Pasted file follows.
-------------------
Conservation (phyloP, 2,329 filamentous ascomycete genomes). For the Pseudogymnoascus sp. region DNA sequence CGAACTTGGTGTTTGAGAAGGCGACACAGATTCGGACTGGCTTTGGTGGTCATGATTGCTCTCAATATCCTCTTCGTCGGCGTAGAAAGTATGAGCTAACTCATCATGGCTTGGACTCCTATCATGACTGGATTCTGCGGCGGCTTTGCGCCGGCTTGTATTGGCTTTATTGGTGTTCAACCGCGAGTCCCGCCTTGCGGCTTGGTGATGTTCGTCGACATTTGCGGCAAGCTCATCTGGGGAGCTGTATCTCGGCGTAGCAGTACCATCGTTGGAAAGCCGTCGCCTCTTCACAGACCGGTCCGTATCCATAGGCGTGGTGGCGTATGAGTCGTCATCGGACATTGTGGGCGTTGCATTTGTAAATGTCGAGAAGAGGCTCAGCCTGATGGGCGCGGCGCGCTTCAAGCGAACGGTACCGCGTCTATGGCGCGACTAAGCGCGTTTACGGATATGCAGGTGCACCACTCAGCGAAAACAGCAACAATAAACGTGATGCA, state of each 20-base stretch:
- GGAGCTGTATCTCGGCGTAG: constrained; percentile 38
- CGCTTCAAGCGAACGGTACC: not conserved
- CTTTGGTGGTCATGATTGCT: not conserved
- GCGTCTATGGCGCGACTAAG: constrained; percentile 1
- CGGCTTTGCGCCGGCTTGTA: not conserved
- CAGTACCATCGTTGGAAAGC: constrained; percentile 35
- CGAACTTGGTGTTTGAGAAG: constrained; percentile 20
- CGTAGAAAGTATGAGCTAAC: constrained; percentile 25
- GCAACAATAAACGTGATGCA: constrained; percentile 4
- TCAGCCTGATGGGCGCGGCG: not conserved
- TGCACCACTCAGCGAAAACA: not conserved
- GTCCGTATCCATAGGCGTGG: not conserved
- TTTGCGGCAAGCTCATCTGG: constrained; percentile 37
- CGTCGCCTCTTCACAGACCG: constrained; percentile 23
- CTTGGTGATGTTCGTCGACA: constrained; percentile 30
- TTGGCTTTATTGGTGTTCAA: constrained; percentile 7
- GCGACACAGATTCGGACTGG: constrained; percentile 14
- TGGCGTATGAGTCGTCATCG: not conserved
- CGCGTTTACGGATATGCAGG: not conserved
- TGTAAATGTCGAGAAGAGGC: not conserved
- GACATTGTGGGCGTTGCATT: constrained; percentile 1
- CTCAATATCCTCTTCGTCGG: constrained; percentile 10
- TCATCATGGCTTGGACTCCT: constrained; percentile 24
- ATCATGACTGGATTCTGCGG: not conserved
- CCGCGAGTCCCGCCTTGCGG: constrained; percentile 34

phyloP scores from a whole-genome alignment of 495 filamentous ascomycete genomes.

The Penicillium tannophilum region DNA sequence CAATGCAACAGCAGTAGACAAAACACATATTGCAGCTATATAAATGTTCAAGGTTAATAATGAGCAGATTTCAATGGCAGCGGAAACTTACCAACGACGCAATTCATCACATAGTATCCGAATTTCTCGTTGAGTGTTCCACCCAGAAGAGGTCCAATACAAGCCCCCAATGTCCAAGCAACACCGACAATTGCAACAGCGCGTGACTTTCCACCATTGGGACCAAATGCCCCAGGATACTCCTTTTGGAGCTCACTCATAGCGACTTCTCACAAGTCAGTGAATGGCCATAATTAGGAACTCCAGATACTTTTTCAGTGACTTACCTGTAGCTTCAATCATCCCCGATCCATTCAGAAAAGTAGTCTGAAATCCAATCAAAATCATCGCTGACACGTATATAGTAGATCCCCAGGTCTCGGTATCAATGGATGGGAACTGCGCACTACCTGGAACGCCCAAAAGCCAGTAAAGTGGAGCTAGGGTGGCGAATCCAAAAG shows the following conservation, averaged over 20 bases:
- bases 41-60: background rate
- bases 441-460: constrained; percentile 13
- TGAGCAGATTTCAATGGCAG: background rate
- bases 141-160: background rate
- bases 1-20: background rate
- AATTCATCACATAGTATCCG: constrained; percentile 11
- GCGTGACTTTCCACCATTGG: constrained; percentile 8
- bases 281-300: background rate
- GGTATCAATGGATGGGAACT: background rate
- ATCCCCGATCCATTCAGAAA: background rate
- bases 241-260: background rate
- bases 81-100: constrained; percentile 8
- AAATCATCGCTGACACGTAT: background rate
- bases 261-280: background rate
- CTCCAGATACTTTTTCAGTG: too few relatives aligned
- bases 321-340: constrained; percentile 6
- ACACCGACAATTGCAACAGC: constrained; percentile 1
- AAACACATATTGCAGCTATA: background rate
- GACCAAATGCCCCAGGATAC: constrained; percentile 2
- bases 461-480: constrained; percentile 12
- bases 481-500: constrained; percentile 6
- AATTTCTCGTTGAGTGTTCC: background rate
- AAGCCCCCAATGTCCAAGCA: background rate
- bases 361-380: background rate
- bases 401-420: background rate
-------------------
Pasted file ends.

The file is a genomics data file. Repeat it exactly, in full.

Conservation (phyloP, 2,329 filamentous ascomycete genomes). For the Pseudogymnoascus sp. region DNA sequence CGAACTTGGTGTTTGAGAAGGCGACACAGATTCGGACTGGCTTTGGTGGTCATGATTGCTCTCAATATCCTCTTCGTCGGCGTAGAAAGTATGAGCTAACTCATCATGGCTTGGACTCCTATCATGACTGGATTCTGCGGCGGCTTTGCGCCGGCTTGTATTGGCTTTATTGGTGTTCAACCGCGAGTCCCGCCTTGCGGCTTGGTGATGTTCGTCGACATTTGCGGCAAGCTCATCTGGGGAGCTGTATCTCGGCGTAGCAGTACCATCGTTGGAAAGCCGTCGCCTCTTCACAGACCGGTCCGTATCCATAGGCGTGGTGGCGTATGAGTCGTCATCGGACATTGTGGGCGTTGCATTTGTAAATGTCGAGAAGAGGCTCAGCCTGATGGGCGCGGCGCGCTTCAAGCGAACGGTACCGCGTCTATGGCGCGACTAAGCGCGTTTACGGATATGCAGGTGCACCACTCAGCGAAAACAGCAACAATAAACGTGATGCA, state of each 20-base stretch:
- GGAGCTGTATCTCGGCGTAG: constrained; percentile 38
- CGCTTCAAGCGAACGGTACC: not conserved
- CTTTGGTGGTCATGATTGCT: not conserved
- GCGTCTATGGCGCGACTAAG: constrained; percentile 1
- CGGCTTTGCGCCGGCTTGTA: not conserved
- CAGTACCATCGTTGGAAAGC: constrained; percentile 35
- CGAACTTGGTGTTTGAGAAG: constrained; percentile 20
- CGTAGAAAGTATGAGCTAAC: constrained; percentile 25
- GCAACAATAAACGTGATGCA: constrained; percentile 4
- TCAGCCTGATGGGCGCGGCG: not conserved
- TGCACCACTCAGCGAAAACA: not conserved
- GTCCGTATCCATAGGCGTGG: not conserved
- TTTGCGGCAAGCTCATCTGG: constrained; percentile 37
- CGTCGCCTCTTCACAGACCG: constrained; percentile 23
- CTTGGTGATGTTCGTCGACA: constrained; percentile 30
- TTGGCTTTATTGGTGTTCAA: constrained; percentile 7
- GCGACACAGATTCGGACTGG: constrained; percentile 14
- TGGCGTATGAGTCGTCATCG: not conserved
- CGCGTTTACGGATATGCAGG: not conserved
- TGTAAATGTCGAGAAGAGGC: not conserved
- GACATTGTGGGCGTTGCATT: constrained; percentile 1
- CTCAATATCCTCTTCGTCGG: constrained; percentile 10
- TCATCATGGCTTGGACTCCT: constrained; percentile 24
- ATCATGACTGGATTCTGCGG: not conserved
- CCGCGAGTCCCGCCTTGCGG: constrained; percentile 34

phyloP scores from a whole-genome alignment of 495 filamentous ascomycete genomes.

The Penicillium tannophilum region DNA sequence CAATGCAACAGCAGTAGACAAAACACATATTGCAGCTATATAAATGTTCAAGGTTAATAATGAGCAGATTTCAATGGCAGCGGAAACTTACCAACGACGCAATTCATCACATAGTATCCGAATTTCTCGTTGAGTGTTCCACCCAGAAGAGGTCCAATACAAGCCCCCAATGTCCAAGCAACACCGACAATTGCAACAGCGCGTGACTTTCCACCATTGGGACCAAATGCCCCAGGATACTCCTTTTGGAGCTCACTCATAGCGACTTCTCACAAGTCAGTGAATGGCCATAATTAGGAACTCCAGATACTTTTTCAGTGACTTACCTGTAGCTTCAATCATCCCCGATCCATTCAGAAAAGTAGTCTGAAATCCAATCAAAATCATCGCTGACACGTATATAGTAGATCCCCAGGTCTCGGTATCAATGGATGGGAACTGCGCACTACCTGGAACGCCCAAAAGCCAGTAAAGTGGAGCTAGGGTGGCGAATCCAAAAG shows the following conservation, averaged over 20 bases:
- bases 41-60: background rate
- bases 441-460: constrained; percentile 13
- TGAGCAGATTTCAATGGCAG: background rate
- bases 141-160: background rate
- bases 1-20: background rate
- AATTCATCACATAGTATCCG: constrained; percentile 11
- GCGTGACTTTCCACCATTGG: constrained; percentile 8
- bases 281-300: background rate
- GGTATCAATGGATGGGAACT: background rate
- ATCCCCGATCCATTCAGAAA: background rate
- bases 241-260: background rate
- bases 81-100: constrained; percentile 8
- AAATCATCGCTGACACGTAT: background rate
- bases 261-280: background rate
- CTCCAGATACTTTTTCAGTG: too few relatives aligned
- bases 321-340: constrained; percentile 6
- ACACCGACAATTGCAACAGC: constrained; percentile 1
- AAACACATATTGCAGCTATA: background rate
- GACCAAATGCCCCAGGATAC: constrained; percentile 2
- bases 461-480: constrained; percentile 12
- bases 481-500: constrained; percentile 6
- AATTTCTCGTTGAGTGTTCC: background rate
- AAGCCCCCAATGTCCAAGCA: background rate
- bases 361-380: background rate
- bases 401-420: background rate